That is, if you like feeling like your lungs are about to explode and your limbs are going to give out.
There's no doubt about it — burpees are hard. They engage every muscle in your body while requiring a steep increase in cardiovascular output and oxygen intake. In other words, they'll make your body burn. It can be tough to want to induce this kind of response from yourself, but if you're a busy, always-on-the-go, can't-sit-down-to-eat type of woman (and who isn't these days?), then the reward is worth the challenge:
Time and perceived effort.
Believe it or not, a 2014 study published in The Journal of Strength and Conditioning Research found that high intensity interval training using burpees was perceived to feel easier than high intensity interval training on a stationary bike, but still provided the same health benefits. So go ahead and take the "easy" route with your interval training routine and try performing 30 to 60 seconds of each of the following burpee variations, allowing yourself to catch your breath between sets. You'll complete a full workout in less than 30 minutes, while only doing four to eight actual minutes of work.
Before getting crazy, make sure you master the basic burpee:
1. Stand with your feet slightly wider than hip-distance apart. Crouch down and place your hand on the ground directly beneath your shoulders.
2. Hop or step your legs back so your body is fully extended in a high plank or push-up position.
3. (Optional) Perform a push-up and return to plank position.
4. From plank, hop or step your legs back to their starting position.
5. Come to a standing position — or, if you'd like to make the exercise more difficult, jump up into the air from the crouched position, landing with your knees slightly bent to absorb the jump's impact.
Burpee variations all originate from the basic burpee, but they add movements or challenges to the bottom of the exercise (the plank position), or the top of the exercise (the standing/jumping position). Each of these variations can be added to the basic plank, as directed.
Start your burpee as usual, but once you're in the high plank position, "crawl" forward four steps by walking your hands and feet forward while keeping your knees off the ground, then crawl backward four steps to the original plank position by reversing the movement. Once you're back in the original plank position, continue the standard burpee.
Add the bear crawl to every burpee to further challenge your quads, core and shoulders.
Perform the basic burpee as usual, but when you jump up to standing, instead of performing a basic jump from the crouched position, swing your arms and legs out laterally from your body into a wide star, or jumping jack position, bringing them back to center by the time you land. Be sure to land on the balls of your feet with your knees slightly bent to help absorb impact.
Add the star jump to every burpee to make the move more cardiovascularly challenging.
After starting the basic burpee as usual, once you're in the high plank position, hop both legs out laterally from your body to a wide jumping jack-like position. Hop them back to center and repeat two more times before continuing the basic burpee sequence (hopping your feet to their starting position and standing or jumping up to a standing position).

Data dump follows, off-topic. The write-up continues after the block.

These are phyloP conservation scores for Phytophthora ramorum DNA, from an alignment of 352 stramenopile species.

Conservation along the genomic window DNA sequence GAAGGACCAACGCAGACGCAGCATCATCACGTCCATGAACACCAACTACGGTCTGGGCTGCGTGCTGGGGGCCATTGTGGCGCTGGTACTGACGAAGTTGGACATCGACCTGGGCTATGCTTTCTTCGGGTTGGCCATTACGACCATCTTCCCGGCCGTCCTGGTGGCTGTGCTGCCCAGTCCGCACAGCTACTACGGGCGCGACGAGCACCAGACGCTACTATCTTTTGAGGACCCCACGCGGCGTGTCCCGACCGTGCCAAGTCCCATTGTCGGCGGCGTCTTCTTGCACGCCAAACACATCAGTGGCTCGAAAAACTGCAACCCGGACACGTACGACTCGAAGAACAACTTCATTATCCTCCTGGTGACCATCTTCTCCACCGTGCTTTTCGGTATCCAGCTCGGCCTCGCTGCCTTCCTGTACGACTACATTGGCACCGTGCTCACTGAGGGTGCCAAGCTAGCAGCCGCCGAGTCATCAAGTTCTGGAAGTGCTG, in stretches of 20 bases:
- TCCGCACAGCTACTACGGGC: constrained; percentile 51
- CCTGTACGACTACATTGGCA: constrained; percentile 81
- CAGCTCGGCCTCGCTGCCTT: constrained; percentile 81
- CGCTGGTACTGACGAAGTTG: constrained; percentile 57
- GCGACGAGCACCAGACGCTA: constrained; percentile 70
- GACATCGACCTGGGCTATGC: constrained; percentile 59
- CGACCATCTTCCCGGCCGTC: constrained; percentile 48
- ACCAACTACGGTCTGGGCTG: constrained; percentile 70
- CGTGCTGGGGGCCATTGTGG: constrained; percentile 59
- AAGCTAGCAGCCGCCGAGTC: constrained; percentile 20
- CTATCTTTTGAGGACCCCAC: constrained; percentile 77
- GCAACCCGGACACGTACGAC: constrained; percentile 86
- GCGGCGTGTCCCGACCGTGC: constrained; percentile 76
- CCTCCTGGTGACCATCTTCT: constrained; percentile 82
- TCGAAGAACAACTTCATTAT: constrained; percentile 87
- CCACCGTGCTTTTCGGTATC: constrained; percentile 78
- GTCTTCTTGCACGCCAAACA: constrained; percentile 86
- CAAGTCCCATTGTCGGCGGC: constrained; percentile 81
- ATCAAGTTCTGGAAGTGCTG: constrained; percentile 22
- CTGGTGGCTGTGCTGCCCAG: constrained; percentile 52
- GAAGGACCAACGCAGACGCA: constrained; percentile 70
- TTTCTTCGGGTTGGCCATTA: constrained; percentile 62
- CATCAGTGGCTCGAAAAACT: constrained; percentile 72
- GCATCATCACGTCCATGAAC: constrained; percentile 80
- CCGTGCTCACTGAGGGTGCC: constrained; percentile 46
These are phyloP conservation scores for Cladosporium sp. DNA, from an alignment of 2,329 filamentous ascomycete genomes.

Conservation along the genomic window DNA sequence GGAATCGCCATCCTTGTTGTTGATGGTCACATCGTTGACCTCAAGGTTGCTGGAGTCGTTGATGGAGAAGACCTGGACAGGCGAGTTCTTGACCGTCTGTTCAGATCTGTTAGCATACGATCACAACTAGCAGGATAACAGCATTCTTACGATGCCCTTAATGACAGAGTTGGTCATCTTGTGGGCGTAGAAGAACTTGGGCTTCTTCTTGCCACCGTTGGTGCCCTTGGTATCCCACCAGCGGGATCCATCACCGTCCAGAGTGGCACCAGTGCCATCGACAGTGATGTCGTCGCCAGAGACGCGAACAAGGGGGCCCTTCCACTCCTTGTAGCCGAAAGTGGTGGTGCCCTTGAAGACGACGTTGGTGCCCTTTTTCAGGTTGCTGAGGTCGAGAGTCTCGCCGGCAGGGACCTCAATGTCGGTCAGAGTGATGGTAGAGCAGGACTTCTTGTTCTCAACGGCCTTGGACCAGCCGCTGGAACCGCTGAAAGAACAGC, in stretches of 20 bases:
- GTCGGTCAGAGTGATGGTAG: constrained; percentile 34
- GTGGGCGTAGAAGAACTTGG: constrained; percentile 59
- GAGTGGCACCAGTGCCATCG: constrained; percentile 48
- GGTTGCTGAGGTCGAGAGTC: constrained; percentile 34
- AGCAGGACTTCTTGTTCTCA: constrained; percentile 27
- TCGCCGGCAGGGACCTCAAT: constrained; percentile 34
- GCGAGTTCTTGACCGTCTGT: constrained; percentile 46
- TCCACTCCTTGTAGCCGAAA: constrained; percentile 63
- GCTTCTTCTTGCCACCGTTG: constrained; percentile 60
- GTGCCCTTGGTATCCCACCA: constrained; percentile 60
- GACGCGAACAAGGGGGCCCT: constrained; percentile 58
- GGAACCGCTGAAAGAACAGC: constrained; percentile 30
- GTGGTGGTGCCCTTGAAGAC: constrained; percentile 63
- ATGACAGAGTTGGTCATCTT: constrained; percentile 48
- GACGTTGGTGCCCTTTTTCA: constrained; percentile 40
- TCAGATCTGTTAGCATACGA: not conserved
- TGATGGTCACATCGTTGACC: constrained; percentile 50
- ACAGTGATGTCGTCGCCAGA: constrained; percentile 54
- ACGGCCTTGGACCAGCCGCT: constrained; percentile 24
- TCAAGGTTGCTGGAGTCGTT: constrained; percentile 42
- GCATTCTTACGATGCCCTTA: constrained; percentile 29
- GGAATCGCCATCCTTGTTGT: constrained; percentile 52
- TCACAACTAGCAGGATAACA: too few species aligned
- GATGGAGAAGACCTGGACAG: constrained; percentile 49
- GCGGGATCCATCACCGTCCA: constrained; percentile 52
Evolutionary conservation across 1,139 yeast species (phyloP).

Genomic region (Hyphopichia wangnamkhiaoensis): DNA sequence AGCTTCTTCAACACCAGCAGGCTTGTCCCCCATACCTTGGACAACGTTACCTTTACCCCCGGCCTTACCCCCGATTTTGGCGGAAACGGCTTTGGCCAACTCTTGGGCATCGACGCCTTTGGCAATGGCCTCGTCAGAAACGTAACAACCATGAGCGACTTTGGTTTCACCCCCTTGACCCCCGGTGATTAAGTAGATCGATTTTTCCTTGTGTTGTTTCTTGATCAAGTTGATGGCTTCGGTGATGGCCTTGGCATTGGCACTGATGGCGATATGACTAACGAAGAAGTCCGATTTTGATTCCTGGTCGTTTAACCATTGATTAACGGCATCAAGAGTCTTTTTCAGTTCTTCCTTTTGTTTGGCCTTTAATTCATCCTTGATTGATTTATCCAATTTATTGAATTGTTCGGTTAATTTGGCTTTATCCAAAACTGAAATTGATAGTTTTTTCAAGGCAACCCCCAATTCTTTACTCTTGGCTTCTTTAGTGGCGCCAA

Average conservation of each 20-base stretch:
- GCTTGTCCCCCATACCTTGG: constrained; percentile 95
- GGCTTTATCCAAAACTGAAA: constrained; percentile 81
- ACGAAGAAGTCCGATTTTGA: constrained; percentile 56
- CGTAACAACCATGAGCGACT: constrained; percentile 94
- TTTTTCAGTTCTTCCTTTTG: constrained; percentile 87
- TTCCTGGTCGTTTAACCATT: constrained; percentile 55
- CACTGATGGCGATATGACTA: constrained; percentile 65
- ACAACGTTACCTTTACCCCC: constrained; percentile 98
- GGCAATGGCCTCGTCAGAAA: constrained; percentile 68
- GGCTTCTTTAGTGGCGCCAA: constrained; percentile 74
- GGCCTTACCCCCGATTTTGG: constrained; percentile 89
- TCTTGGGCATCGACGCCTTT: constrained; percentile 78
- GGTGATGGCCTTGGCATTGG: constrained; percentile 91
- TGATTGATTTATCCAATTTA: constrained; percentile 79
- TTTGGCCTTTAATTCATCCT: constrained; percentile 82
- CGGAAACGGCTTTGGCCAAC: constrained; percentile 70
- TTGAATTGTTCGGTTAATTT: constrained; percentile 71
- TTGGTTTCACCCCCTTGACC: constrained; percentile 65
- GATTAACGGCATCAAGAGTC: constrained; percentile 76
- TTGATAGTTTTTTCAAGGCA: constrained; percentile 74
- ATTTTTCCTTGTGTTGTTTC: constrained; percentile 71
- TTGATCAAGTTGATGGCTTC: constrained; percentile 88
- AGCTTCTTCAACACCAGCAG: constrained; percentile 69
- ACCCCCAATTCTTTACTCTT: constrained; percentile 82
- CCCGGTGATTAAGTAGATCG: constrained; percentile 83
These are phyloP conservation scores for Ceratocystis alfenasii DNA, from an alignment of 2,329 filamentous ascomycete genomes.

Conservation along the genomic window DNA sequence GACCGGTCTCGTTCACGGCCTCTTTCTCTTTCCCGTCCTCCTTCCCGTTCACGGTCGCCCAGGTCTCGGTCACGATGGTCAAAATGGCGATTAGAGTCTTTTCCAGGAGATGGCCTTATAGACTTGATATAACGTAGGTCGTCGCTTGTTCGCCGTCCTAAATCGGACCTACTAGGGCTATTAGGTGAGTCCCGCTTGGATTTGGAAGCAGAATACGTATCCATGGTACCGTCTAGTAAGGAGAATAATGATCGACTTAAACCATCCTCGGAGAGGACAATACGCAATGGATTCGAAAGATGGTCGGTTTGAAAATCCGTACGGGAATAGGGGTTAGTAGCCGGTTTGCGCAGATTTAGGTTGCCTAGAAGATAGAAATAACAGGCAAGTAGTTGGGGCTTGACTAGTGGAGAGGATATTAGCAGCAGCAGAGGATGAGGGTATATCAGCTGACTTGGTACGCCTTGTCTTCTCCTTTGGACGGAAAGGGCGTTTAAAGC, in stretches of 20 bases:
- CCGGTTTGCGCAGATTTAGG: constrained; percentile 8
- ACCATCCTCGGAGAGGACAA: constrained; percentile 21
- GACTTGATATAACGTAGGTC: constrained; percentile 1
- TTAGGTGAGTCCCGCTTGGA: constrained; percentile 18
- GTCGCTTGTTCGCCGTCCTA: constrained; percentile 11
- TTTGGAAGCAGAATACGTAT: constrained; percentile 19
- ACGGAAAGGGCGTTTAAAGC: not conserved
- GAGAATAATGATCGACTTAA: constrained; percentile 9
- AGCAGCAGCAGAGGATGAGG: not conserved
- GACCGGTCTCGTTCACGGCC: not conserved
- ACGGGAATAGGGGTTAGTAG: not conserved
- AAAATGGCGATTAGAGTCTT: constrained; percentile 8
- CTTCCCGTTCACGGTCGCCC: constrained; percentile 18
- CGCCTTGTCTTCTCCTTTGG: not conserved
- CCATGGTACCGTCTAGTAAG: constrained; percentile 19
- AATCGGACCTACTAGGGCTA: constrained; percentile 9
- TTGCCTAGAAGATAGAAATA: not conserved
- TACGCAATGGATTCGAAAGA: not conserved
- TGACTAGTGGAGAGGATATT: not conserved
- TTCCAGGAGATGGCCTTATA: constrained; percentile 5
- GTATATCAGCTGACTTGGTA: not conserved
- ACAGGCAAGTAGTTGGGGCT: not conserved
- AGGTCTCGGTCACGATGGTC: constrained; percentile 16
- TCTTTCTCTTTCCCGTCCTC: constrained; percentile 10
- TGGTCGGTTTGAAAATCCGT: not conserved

Add this plank jack to every burpee to further challenge your core.
Start the basic burpee as usual, but once you're in the high plank position, draw one knee in toward your chest, placing the ball of that foot on the ground. Immediately hop both feet into the air, switching their position mid-hop, so the opposite knee is drawn into your chest. Repeat three times per leg, then continue your basic burpee as usual.
Add this mountain climber to every burpee to target your chest, shoulders and core while making the exercise more cardiovascularly challenging.
This is my personal all-time favorite — probably because it's weird and involves rolling (who doesn't like rolling?). It's also the biggest oddball in the bunch, so pay attention!
After crouching down from the original standing position, roll backward onto your back, allowing your legs to roll over your head. Using momentum, roll forward, planting your feet wide to come into a low squat. (This can be tricky and takes some practice, so stick with it!). From this position, plant your hands on the ground and hop your feet back into a high plank before continuing the basic burpee sequence.
Add the backward roll every time you crouch down from a standing position. This movement will challenge balance, flexibility, coordination and lower body strength.
Perform the basic burpee as usual, but instead of simply coming to a stand at the end of the burpee, or jumping into the air and landing in the original position, explode up into the air and twist your body mid-jump so you land facing the opposite direction. Perform your next burpee from this angle before jumping 180-degrees again to your original position.
Add the 180-degree burpee to work on lower body strength and power.
Start the basic burpee as usual. Once you're in the high plank position, shift your weight onto the heel of your left palm, lifting your right palm off the ground and rotating your body upward so your right hand is pointing toward the sky in a side plank position. Hold for a count, then rotate back to the high plank position and continue your basic burpee. On the next repetition, perform the side plank on the opposite side.
Add the side plank burpee to enhance core strength.
Start the basic burpee as usual. Once you're in the high plank position, hop both feet forward and laterally to the outside of your right hand. Hop back to high plank and repeat on the opposite side. Once you return to the high plank position again, continue the basic burpee.
Add the three-point burpee to enhance core strength and give yourself a cardiovascular challenge.
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